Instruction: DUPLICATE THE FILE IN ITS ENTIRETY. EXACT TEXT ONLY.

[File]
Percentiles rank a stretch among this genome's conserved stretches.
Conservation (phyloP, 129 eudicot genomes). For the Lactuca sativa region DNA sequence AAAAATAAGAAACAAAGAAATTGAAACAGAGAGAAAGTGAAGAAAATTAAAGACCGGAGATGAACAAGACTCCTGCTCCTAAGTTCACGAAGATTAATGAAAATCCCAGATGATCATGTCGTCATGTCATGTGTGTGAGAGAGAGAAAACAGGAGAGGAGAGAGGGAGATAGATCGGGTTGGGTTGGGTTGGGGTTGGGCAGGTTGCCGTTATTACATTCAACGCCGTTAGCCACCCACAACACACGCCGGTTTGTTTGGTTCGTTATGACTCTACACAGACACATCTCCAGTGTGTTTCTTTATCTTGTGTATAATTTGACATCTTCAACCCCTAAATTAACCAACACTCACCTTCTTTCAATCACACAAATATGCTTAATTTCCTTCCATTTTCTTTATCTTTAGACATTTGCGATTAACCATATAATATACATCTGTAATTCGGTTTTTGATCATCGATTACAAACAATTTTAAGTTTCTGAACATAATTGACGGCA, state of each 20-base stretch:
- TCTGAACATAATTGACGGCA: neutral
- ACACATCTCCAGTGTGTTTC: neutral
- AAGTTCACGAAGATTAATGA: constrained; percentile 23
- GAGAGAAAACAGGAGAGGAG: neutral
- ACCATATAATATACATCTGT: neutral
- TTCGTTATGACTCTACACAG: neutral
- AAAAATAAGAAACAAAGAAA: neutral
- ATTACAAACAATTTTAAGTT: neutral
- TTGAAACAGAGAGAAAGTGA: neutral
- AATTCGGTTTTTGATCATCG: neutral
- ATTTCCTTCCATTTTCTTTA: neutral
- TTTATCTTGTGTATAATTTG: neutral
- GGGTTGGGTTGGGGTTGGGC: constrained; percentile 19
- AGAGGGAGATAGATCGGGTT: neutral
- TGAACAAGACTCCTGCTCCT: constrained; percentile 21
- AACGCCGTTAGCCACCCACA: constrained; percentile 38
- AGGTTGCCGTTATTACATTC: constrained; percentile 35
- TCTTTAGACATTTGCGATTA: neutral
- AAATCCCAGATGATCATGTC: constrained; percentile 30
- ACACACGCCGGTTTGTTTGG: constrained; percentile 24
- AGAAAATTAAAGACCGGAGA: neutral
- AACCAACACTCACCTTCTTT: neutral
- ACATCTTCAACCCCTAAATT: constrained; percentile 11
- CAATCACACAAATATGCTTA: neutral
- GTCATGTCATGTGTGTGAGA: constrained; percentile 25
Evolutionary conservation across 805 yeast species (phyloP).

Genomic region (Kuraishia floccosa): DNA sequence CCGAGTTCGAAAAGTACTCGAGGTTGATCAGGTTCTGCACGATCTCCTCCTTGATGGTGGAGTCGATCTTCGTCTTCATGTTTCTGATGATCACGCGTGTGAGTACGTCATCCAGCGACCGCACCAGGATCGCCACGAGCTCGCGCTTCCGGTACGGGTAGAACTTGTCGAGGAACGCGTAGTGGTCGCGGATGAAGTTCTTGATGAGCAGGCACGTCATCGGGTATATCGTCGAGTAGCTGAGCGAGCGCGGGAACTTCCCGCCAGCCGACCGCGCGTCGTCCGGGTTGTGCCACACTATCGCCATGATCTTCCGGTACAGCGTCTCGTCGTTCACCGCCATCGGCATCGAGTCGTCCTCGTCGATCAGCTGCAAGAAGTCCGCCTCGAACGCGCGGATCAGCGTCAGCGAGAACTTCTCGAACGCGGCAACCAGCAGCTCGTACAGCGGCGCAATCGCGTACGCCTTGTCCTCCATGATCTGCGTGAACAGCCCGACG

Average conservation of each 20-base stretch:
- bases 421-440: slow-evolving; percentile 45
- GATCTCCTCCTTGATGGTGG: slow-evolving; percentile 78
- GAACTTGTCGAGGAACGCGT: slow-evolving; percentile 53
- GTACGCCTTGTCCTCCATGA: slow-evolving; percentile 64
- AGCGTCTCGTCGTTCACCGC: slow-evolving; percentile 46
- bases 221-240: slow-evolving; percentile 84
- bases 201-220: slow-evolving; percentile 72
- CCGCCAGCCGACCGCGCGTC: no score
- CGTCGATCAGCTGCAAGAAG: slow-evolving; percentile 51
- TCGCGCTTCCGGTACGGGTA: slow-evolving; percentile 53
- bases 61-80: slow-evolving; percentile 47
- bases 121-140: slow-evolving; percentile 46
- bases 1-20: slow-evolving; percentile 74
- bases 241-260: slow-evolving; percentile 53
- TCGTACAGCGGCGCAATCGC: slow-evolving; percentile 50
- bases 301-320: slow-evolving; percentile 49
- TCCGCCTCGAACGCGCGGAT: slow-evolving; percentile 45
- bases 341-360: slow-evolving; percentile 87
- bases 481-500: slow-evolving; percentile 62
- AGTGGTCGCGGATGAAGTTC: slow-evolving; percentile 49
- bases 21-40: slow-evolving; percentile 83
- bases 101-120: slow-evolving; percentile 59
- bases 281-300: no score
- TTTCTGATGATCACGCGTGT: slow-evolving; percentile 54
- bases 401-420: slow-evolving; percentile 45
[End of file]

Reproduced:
Percentiles rank a stretch among this genome's conserved stretches.
Conservation (phyloP, 129 eudicot genomes). For the Lactuca sativa region DNA sequence AAAAATAAGAAACAAAGAAATTGAAACAGAGAGAAAGTGAAGAAAATTAAAGACCGGAGATGAACAAGACTCCTGCTCCTAAGTTCACGAAGATTAATGAAAATCCCAGATGATCATGTCGTCATGTCATGTGTGTGAGAGAGAGAAAACAGGAGAGGAGAGAGGGAGATAGATCGGGTTGGGTTGGGTTGGGGTTGGGCAGGTTGCCGTTATTACATTCAACGCCGTTAGCCACCCACAACACACGCCGGTTTGTTTGGTTCGTTATGACTCTACACAGACACATCTCCAGTGTGTTTCTTTATCTTGTGTATAATTTGACATCTTCAACCCCTAAATTAACCAACACTCACCTTCTTTCAATCACACAAATATGCTTAATTTCCTTCCATTTTCTTTATCTTTAGACATTTGCGATTAACCATATAATATACATCTGTAATTCGGTTTTTGATCATCGATTACAAACAATTTTAAGTTTCTGAACATAATTGACGGCA, state of each 20-base stretch:
- TCTGAACATAATTGACGGCA: neutral
- ACACATCTCCAGTGTGTTTC: neutral
- AAGTTCACGAAGATTAATGA: constrained; percentile 23
- GAGAGAAAACAGGAGAGGAG: neutral
- ACCATATAATATACATCTGT: neutral
- TTCGTTATGACTCTACACAG: neutral
- AAAAATAAGAAACAAAGAAA: neutral
- ATTACAAACAATTTTAAGTT: neutral
- TTGAAACAGAGAGAAAGTGA: neutral
- AATTCGGTTTTTGATCATCG: neutral
- ATTTCCTTCCATTTTCTTTA: neutral
- TTTATCTTGTGTATAATTTG: neutral
- GGGTTGGGTTGGGGTTGGGC: constrained; percentile 19
- AGAGGGAGATAGATCGGGTT: neutral
- TGAACAAGACTCCTGCTCCT: constrained; percentile 21
- AACGCCGTTAGCCACCCACA: constrained; percentile 38
- AGGTTGCCGTTATTACATTC: constrained; percentile 35
- TCTTTAGACATTTGCGATTA: neutral
- AAATCCCAGATGATCATGTC: constrained; percentile 30
- ACACACGCCGGTTTGTTTGG: constrained; percentile 24
- AGAAAATTAAAGACCGGAGA: neutral
- AACCAACACTCACCTTCTTT: neutral
- ACATCTTCAACCCCTAAATT: constrained; percentile 11
- CAATCACACAAATATGCTTA: neutral
- GTCATGTCATGTGTGTGAGA: constrained; percentile 25
Evolutionary conservation across 805 yeast species (phyloP).

Genomic region (Kuraishia floccosa): DNA sequence CCGAGTTCGAAAAGTACTCGAGGTTGATCAGGTTCTGCACGATCTCCTCCTTGATGGTGGAGTCGATCTTCGTCTTCATGTTTCTGATGATCACGCGTGTGAGTACGTCATCCAGCGACCGCACCAGGATCGCCACGAGCTCGCGCTTCCGGTACGGGTAGAACTTGTCGAGGAACGCGTAGTGGTCGCGGATGAAGTTCTTGATGAGCAGGCACGTCATCGGGTATATCGTCGAGTAGCTGAGCGAGCGCGGGAACTTCCCGCCAGCCGACCGCGCGTCGTCCGGGTTGTGCCACACTATCGCCATGATCTTCCGGTACAGCGTCTCGTCGTTCACCGCCATCGGCATCGAGTCGTCCTCGTCGATCAGCTGCAAGAAGTCCGCCTCGAACGCGCGGATCAGCGTCAGCGAGAACTTCTCGAACGCGGCAACCAGCAGCTCGTACAGCGGCGCAATCGCGTACGCCTTGTCCTCCATGATCTGCGTGAACAGCCCGACG

Average conservation of each 20-base stretch:
- bases 421-440: slow-evolving; percentile 45
- GATCTCCTCCTTGATGGTGG: slow-evolving; percentile 78
- GAACTTGTCGAGGAACGCGT: slow-evolving; percentile 53
- GTACGCCTTGTCCTCCATGA: slow-evolving; percentile 64
- AGCGTCTCGTCGTTCACCGC: slow-evolving; percentile 46
- bases 221-240: slow-evolving; percentile 84
- bases 201-220: slow-evolving; percentile 72
- CCGCCAGCCGACCGCGCGTC: no score
- CGTCGATCAGCTGCAAGAAG: slow-evolving; percentile 51
- TCGCGCTTCCGGTACGGGTA: slow-evolving; percentile 53
- bases 61-80: slow-evolving; percentile 47
- bases 121-140: slow-evolving; percentile 46
- bases 1-20: slow-evolving; percentile 74
- bases 241-260: slow-evolving; percentile 53
- TCGTACAGCGGCGCAATCGC: slow-evolving; percentile 50
- bases 301-320: slow-evolving; percentile 49
- TCCGCCTCGAACGCGCGGAT: slow-evolving; percentile 45
- bases 341-360: slow-evolving; percentile 87
- bases 481-500: slow-evolving; percentile 62
- AGTGGTCGCGGATGAAGTTC: slow-evolving; percentile 49
- bases 21-40: slow-evolving; percentile 83
- bases 101-120: slow-evolving; percentile 59
- bases 281-300: no score
- TTTCTGATGATCACGCGTGT: slow-evolving; percentile 54
- bases 401-420: slow-evolving; percentile 45